Don’t hate the It girl, hate the game

Alexa Chung is perched on the second floor of an upmarket London department store, surrounded by racks of designer clothes, a coterie of fashionably attired assistants, and a stack of pale pink hardcover books.

To her right waits a line of excited young women, mostly aged in their late teens and early twenties. As each one approaches, she hands her smartphone to one of the assistants, who has been designated with the task of taking photos bound for Instagram and Facebook, while a smiling Alexa – all tousled dark hair, high cheekbones and colt-like limbs – signs a freshly minted book with a heart and a trio of kisses.

They are here because they have watched Alexa banter with film stars on America’s MTV and the UK’s T4, and because they have seen her image – a hybrid of girlish glamour and boyish cool – plastered over women’s magazines and style blogs.


But mostly, they are here because the 29-year-old model turned style icon has “It”: that indefinable, fame producing substance that relies not on artistic talent or even a well-timed sex tape, but on a heady mix of personal style and magnetic personality. “She’s really cool and stylish,” explains Beth, a bubbly 18-year-old university student with long blonde hair and a cheeky sense of humour. “I like the way she dresses. I like her legs,” she jokes. Her friend Freya, 17, agrees. “She doesn’t try to prove herself too much,” she says.

“It” is the also the title emblazoned on the aforementioned stack of pale pink books; a Tumblr-style amalgam of sketches, personal photographs and musings on horses, hot pants, and Karl Lagerfeld, and Chung’s first real foray into the world of words.

“I called it It to be funny,” Chung explains over email. “When I was growing up there was a column in the Sunday Times magazine, called ‘It Girl,’ by [British socialites] Tara Palmer Tomkinson and Tamara Beckwith. I used to read it as a child and think their lives seemed pretty fabulous.” But they had famous, rich fathers and Chung was middle-class, raised in a small village in the south of England. “I don’t know,” she says. “It’s funny to me that I’ve inherited a title that shouldn’t really belong to me.”

But if it is a title that doesn’t belong to her, it is one she has come to exemplify. Alexa Chung is the early 2000s It girl par excellence.

“It” first emerged in the 1920s, coined by the romance writer Elinor Glynn, who defined it as “a strange magnetism that attracts both sexes.” Men and women who had “It,” Glynn wrote, were “entirely unselfconscious… full of self-confidence … [and] uninfluenced by others.” The first recipient of the title was the silent film actress Clara Bow, famed for her youthful insouciance, flame coloured hair, and succession of romantic scandals. F. Scott Fitzgerald called her, “The girl of the year… someone to stir every pulse in the nation.” But her period at the top was short lived. Bow suffered a nervous breakdown in 1931, commenting years later that “[being] a sex symbol is a heavy load to carry when one is tired, hurt and bewildered.”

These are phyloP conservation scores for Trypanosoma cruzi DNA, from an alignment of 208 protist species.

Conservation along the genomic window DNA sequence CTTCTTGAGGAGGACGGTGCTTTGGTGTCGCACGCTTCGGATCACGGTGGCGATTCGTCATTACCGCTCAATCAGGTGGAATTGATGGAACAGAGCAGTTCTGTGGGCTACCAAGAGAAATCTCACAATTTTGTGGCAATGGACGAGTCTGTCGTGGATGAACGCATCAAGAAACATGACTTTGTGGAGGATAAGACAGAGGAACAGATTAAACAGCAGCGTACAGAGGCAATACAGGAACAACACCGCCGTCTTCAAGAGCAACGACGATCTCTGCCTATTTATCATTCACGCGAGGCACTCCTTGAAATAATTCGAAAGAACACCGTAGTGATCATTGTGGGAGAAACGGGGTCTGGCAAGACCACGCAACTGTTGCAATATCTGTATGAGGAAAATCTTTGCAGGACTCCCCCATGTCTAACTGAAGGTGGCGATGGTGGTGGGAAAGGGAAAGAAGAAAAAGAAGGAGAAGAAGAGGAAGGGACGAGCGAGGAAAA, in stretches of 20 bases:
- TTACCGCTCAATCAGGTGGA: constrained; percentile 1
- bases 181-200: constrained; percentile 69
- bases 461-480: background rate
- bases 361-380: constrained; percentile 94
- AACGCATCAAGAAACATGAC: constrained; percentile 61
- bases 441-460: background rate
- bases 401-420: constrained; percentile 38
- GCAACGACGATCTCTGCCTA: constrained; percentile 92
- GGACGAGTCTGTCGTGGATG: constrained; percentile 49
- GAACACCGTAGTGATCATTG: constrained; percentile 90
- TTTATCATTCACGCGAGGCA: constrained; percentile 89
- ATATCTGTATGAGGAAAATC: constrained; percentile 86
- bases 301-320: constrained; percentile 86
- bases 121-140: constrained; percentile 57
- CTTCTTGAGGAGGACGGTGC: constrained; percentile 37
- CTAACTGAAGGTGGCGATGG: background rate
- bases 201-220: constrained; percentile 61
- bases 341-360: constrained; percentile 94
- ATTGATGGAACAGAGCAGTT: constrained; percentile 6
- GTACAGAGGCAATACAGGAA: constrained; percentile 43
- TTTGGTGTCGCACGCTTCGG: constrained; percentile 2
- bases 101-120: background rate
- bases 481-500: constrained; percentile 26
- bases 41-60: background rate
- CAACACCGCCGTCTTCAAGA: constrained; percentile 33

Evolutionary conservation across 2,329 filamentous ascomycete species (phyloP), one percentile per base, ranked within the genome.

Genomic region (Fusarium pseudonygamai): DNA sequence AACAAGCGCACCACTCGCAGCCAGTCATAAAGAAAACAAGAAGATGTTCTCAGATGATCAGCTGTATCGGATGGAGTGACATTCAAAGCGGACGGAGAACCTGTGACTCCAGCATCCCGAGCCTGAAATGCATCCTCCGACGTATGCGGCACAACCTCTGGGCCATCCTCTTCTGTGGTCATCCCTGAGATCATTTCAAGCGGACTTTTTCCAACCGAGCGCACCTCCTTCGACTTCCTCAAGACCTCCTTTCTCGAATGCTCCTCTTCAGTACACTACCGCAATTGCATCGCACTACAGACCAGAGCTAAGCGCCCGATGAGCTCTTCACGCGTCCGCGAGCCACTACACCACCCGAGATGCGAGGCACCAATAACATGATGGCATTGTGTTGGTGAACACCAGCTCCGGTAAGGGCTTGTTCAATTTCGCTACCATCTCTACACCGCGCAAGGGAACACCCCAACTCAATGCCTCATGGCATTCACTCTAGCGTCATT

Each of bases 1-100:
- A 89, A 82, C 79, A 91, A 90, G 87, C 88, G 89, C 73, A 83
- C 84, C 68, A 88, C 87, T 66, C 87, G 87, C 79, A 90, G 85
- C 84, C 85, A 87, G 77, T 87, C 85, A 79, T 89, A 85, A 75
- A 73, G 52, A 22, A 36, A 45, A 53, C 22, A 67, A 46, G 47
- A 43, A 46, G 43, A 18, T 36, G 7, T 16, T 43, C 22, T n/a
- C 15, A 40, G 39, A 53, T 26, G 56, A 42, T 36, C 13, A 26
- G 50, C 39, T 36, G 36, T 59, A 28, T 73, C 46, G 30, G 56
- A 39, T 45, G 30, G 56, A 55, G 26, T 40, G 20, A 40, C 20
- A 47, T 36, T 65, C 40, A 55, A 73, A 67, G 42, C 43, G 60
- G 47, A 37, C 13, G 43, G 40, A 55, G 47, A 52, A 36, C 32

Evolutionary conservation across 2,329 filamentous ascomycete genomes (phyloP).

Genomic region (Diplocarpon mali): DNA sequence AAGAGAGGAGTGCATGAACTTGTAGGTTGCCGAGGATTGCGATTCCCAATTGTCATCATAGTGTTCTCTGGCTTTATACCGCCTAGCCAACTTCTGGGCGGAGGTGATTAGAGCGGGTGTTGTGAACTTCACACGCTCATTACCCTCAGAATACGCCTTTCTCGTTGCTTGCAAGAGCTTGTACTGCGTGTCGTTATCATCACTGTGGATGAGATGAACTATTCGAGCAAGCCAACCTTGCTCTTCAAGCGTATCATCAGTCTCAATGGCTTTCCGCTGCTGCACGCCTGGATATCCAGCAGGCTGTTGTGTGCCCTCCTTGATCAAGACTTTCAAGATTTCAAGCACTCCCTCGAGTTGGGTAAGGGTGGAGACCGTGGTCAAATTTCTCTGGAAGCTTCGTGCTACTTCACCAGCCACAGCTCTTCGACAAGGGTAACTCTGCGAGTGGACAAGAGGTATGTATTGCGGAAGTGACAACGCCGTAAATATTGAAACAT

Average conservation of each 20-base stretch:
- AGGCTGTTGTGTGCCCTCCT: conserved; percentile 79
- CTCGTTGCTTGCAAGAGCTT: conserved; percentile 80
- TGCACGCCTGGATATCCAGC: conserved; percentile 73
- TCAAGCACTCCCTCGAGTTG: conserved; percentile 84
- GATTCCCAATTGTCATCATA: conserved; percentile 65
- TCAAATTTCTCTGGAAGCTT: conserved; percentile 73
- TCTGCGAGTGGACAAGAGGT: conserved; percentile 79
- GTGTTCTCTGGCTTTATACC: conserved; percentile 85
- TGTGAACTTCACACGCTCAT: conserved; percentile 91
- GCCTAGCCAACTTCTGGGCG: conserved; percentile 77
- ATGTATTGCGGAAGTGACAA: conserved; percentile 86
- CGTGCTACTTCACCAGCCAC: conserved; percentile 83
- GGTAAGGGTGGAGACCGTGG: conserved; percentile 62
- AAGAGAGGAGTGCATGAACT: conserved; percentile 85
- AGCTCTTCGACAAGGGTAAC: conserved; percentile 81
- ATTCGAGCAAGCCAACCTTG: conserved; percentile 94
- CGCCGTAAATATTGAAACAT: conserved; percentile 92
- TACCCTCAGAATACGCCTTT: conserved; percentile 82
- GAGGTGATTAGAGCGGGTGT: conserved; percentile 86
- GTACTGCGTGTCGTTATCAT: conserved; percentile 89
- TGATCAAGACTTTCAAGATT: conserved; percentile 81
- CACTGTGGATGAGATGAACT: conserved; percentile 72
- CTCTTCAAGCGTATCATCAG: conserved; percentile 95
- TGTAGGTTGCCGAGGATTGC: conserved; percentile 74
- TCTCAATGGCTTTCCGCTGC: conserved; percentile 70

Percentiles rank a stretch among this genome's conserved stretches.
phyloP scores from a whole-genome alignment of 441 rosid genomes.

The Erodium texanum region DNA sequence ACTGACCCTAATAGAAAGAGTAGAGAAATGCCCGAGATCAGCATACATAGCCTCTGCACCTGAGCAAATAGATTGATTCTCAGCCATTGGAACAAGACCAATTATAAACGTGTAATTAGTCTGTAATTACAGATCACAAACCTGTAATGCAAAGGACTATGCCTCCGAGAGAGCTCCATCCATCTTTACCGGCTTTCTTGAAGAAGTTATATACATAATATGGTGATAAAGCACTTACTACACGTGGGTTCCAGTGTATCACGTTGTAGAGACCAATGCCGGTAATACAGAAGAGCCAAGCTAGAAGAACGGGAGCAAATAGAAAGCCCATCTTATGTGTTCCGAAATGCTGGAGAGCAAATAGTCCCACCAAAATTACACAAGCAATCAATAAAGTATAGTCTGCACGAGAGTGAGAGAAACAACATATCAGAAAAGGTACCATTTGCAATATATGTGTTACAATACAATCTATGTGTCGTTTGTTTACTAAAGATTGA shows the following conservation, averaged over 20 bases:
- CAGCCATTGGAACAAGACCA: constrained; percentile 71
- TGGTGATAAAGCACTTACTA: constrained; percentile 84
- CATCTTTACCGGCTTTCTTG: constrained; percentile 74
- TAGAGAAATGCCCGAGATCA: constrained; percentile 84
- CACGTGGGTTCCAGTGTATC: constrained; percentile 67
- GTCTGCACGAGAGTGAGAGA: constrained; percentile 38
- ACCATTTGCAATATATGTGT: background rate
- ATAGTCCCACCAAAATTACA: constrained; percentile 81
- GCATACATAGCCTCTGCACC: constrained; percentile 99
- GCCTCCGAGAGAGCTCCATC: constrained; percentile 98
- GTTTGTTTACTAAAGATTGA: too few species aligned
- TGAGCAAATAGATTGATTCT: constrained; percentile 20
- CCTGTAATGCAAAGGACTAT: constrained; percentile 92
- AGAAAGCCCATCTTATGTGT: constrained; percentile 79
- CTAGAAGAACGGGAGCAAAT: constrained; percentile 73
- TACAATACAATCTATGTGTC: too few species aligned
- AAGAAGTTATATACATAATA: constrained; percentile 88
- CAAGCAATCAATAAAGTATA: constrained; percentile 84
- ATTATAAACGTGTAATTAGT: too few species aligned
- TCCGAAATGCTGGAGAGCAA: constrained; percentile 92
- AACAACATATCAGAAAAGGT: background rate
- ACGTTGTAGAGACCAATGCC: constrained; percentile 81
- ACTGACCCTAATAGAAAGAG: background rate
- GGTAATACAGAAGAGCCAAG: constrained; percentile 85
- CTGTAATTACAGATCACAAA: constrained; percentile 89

Where Bow’s “It” was grounded in her sex appeal, later It girls such as Edie Sedgwick and Jane Birkin weren’t famed for their carnal allure (although both were conventionally beautiful) so much as for their embodiment of a particular time and scene. But whether her primary appeal is to women or to men, the It girl trades primarily in image, less an artist than she is a muse. If she does have a vocation or talent, it plays second fiddle to her persona. Nineties it girl Chloe Sevigny has proved to be a gifted actress, but rose to fame not for her abilities, but because a fashion editor at alt-teen magazine Sassy spotted her at a newsstand on Manhattan’s Sixth Avenue, thought she looked cool, and invited her to intern for the magazine.

It is a conundrum Chung has commented on herself, lamenting in Elle magazine in 2012 how a friend had recently informed her that she hadn’t realised Chung was a TV presenter, exclaiming instead, “I thought you were some rich bitch whose Dad paid for her to stay here!” In our email exchange, she expands on her comments, explaining, “Being an It girl is all surface-y aspects. I don’t think anyone is like ‘wow, look at that ‘it’ girl’s brain.” It is the reason she has rebuked the term in the past, she says, as well as her motivation for transitioning from model to TV presenter in the first place: so that she could have a voice. “I feel like I’m always trying to prove that I’m not dumb,” she says. “But maybe I am. I should just embrace it!”

At its best, Chung's book It is oddly soothing; all filtered photographs and context-free vignettes, like scrolling through a stranger’s inspiration boards on Pinterest. Chung’s dispatches from the fashion world are pithy and quick witted, offering a glimpse at the dry, lightly self-effacing woman behind them. But readers hoping for something a little meatier – what Chung really thinks of her It girl title, or what she might be seeking instead when she hints frustration at being condescended to – will be disappointed.

But perhaps that desire for depth misses the point. If “It” is defined by its effortlessness, by the complete lack of self-consciousness of its bearer, then reflection would be counterproductive. An “It” girl cannot think too much about the nature of her position, or she risks losing the quality that got her there in the first place.

Waiting outside the book signing, I meet Allie, Kendall and Olivia, a trio of American college students newly arrived in London on exchange. They have been following Chung since her MTV days. “I like her cool, carefree attitude,” Allie says. “I don’t think you could be an It girl if you try too hard.”